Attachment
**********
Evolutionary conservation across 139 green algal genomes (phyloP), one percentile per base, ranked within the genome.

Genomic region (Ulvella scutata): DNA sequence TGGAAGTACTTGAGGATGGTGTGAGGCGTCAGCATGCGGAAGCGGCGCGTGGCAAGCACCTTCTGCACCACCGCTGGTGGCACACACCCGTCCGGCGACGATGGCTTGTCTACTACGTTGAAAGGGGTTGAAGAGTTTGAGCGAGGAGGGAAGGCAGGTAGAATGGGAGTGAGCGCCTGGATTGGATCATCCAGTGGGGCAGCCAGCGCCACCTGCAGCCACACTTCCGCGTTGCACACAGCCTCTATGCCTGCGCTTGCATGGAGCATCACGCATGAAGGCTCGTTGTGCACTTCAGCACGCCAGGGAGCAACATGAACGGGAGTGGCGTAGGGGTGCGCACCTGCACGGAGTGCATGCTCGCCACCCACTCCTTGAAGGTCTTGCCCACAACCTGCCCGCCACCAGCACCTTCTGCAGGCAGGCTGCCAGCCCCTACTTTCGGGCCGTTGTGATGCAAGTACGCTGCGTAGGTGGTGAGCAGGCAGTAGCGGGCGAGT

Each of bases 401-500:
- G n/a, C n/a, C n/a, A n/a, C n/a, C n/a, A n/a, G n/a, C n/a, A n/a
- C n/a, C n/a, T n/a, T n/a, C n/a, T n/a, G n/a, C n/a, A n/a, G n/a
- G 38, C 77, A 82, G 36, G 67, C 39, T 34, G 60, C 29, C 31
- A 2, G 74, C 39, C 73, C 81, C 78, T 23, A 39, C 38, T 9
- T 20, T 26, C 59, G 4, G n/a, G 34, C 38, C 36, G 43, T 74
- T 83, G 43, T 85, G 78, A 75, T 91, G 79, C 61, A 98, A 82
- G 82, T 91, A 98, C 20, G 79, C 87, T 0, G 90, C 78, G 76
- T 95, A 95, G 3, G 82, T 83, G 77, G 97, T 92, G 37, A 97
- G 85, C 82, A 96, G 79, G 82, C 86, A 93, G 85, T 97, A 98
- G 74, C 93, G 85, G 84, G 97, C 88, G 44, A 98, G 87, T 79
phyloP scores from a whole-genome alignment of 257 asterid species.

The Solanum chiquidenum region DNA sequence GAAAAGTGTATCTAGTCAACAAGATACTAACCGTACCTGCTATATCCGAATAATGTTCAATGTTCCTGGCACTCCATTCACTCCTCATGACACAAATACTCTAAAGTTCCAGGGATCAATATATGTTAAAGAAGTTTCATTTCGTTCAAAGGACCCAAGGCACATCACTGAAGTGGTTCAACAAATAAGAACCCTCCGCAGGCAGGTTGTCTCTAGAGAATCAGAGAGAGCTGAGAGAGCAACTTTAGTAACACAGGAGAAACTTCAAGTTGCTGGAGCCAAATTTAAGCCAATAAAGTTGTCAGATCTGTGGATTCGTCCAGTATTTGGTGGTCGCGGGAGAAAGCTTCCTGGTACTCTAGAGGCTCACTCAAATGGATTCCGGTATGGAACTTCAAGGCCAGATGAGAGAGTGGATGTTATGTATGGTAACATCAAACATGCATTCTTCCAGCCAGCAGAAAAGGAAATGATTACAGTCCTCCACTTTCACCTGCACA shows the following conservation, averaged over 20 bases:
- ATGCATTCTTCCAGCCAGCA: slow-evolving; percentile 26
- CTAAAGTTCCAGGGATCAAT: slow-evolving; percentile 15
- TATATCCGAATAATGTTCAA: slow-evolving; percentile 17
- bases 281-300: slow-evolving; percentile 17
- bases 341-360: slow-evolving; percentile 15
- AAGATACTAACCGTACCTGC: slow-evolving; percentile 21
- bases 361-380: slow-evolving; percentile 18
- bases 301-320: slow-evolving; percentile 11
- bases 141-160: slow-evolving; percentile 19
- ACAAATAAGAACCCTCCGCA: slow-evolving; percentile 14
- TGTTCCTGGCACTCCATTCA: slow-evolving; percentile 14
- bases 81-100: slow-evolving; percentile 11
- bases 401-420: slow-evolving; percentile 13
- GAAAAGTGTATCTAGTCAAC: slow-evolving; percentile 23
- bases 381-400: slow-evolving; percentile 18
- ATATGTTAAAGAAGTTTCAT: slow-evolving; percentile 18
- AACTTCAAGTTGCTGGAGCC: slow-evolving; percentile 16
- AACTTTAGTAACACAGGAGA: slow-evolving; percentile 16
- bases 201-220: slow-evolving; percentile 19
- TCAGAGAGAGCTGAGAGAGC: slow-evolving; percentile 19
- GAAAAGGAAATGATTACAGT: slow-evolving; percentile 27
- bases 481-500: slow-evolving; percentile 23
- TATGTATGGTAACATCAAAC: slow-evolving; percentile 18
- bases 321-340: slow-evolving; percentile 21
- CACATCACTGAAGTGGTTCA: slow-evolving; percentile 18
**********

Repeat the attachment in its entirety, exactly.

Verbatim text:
Evolutionary conservation across 139 green algal genomes (phyloP), one percentile per base, ranked within the genome.

Genomic region (Ulvella scutata): DNA sequence TGGAAGTACTTGAGGATGGTGTGAGGCGTCAGCATGCGGAAGCGGCGCGTGGCAAGCACCTTCTGCACCACCGCTGGTGGCACACACCCGTCCGGCGACGATGGCTTGTCTACTACGTTGAAAGGGGTTGAAGAGTTTGAGCGAGGAGGGAAGGCAGGTAGAATGGGAGTGAGCGCCTGGATTGGATCATCCAGTGGGGCAGCCAGCGCCACCTGCAGCCACACTTCCGCGTTGCACACAGCCTCTATGCCTGCGCTTGCATGGAGCATCACGCATGAAGGCTCGTTGTGCACTTCAGCACGCCAGGGAGCAACATGAACGGGAGTGGCGTAGGGGTGCGCACCTGCACGGAGTGCATGCTCGCCACCCACTCCTTGAAGGTCTTGCCCACAACCTGCCCGCCACCAGCACCTTCTGCAGGCAGGCTGCCAGCCCCTACTTTCGGGCCGTTGTGATGCAAGTACGCTGCGTAGGTGGTGAGCAGGCAGTAGCGGGCGAGT

Each of bases 401-500:
- G n/a, C n/a, C n/a, A n/a, C n/a, C n/a, A n/a, G n/a, C n/a, A n/a
- C n/a, C n/a, T n/a, T n/a, C n/a, T n/a, G n/a, C n/a, A n/a, G n/a
- G 38, C 77, A 82, G 36, G 67, C 39, T 34, G 60, C 29, C 31
- A 2, G 74, C 39, C 73, C 81, C 78, T 23, A 39, C 38, T 9
- T 20, T 26, C 59, G 4, G n/a, G 34, C 38, C 36, G 43, T 74
- T 83, G 43, T 85, G 78, A 75, T 91, G 79, C 61, A 98, A 82
- G 82, T 91, A 98, C 20, G 79, C 87, T 0, G 90, C 78, G 76
- T 95, A 95, G 3, G 82, T 83, G 77, G 97, T 92, G 37, A 97
- G 85, C 82, A 96, G 79, G 82, C 86, A 93, G 85, T 97, A 98
- G 74, C 93, G 85, G 84, G 97, C 88, G 44, A 98, G 87, T 79
phyloP scores from a whole-genome alignment of 257 asterid species.

The Solanum chiquidenum region DNA sequence GAAAAGTGTATCTAGTCAACAAGATACTAACCGTACCTGCTATATCCGAATAATGTTCAATGTTCCTGGCACTCCATTCACTCCTCATGACACAAATACTCTAAAGTTCCAGGGATCAATATATGTTAAAGAAGTTTCATTTCGTTCAAAGGACCCAAGGCACATCACTGAAGTGGTTCAACAAATAAGAACCCTCCGCAGGCAGGTTGTCTCTAGAGAATCAGAGAGAGCTGAGAGAGCAACTTTAGTAACACAGGAGAAACTTCAAGTTGCTGGAGCCAAATTTAAGCCAATAAAGTTGTCAGATCTGTGGATTCGTCCAGTATTTGGTGGTCGCGGGAGAAAGCTTCCTGGTACTCTAGAGGCTCACTCAAATGGATTCCGGTATGGAACTTCAAGGCCAGATGAGAGAGTGGATGTTATGTATGGTAACATCAAACATGCATTCTTCCAGCCAGCAGAAAAGGAAATGATTACAGTCCTCCACTTTCACCTGCACA shows the following conservation, averaged over 20 bases:
- ATGCATTCTTCCAGCCAGCA: slow-evolving; percentile 26
- CTAAAGTTCCAGGGATCAAT: slow-evolving; percentile 15
- TATATCCGAATAATGTTCAA: slow-evolving; percentile 17
- bases 281-300: slow-evolving; percentile 17
- bases 341-360: slow-evolving; percentile 15
- AAGATACTAACCGTACCTGC: slow-evolving; percentile 21
- bases 361-380: slow-evolving; percentile 18
- bases 301-320: slow-evolving; percentile 11
- bases 141-160: slow-evolving; percentile 19
- ACAAATAAGAACCCTCCGCA: slow-evolving; percentile 14
- TGTTCCTGGCACTCCATTCA: slow-evolving; percentile 14
- bases 81-100: slow-evolving; percentile 11
- bases 401-420: slow-evolving; percentile 13
- GAAAAGTGTATCTAGTCAAC: slow-evolving; percentile 23
- bases 381-400: slow-evolving; percentile 18
- ATATGTTAAAGAAGTTTCAT: slow-evolving; percentile 18
- AACTTCAAGTTGCTGGAGCC: slow-evolving; percentile 16
- AACTTTAGTAACACAGGAGA: slow-evolving; percentile 16
- bases 201-220: slow-evolving; percentile 19
- TCAGAGAGAGCTGAGAGAGC: slow-evolving; percentile 19
- GAAAAGGAAATGATTACAGT: slow-evolving; percentile 27
- bases 481-500: slow-evolving; percentile 23
- TATGTATGGTAACATCAAAC: slow-evolving; percentile 18
- bases 321-340: slow-evolving; percentile 21
- CACATCACTGAAGTGGTTCA: slow-evolving; percentile 18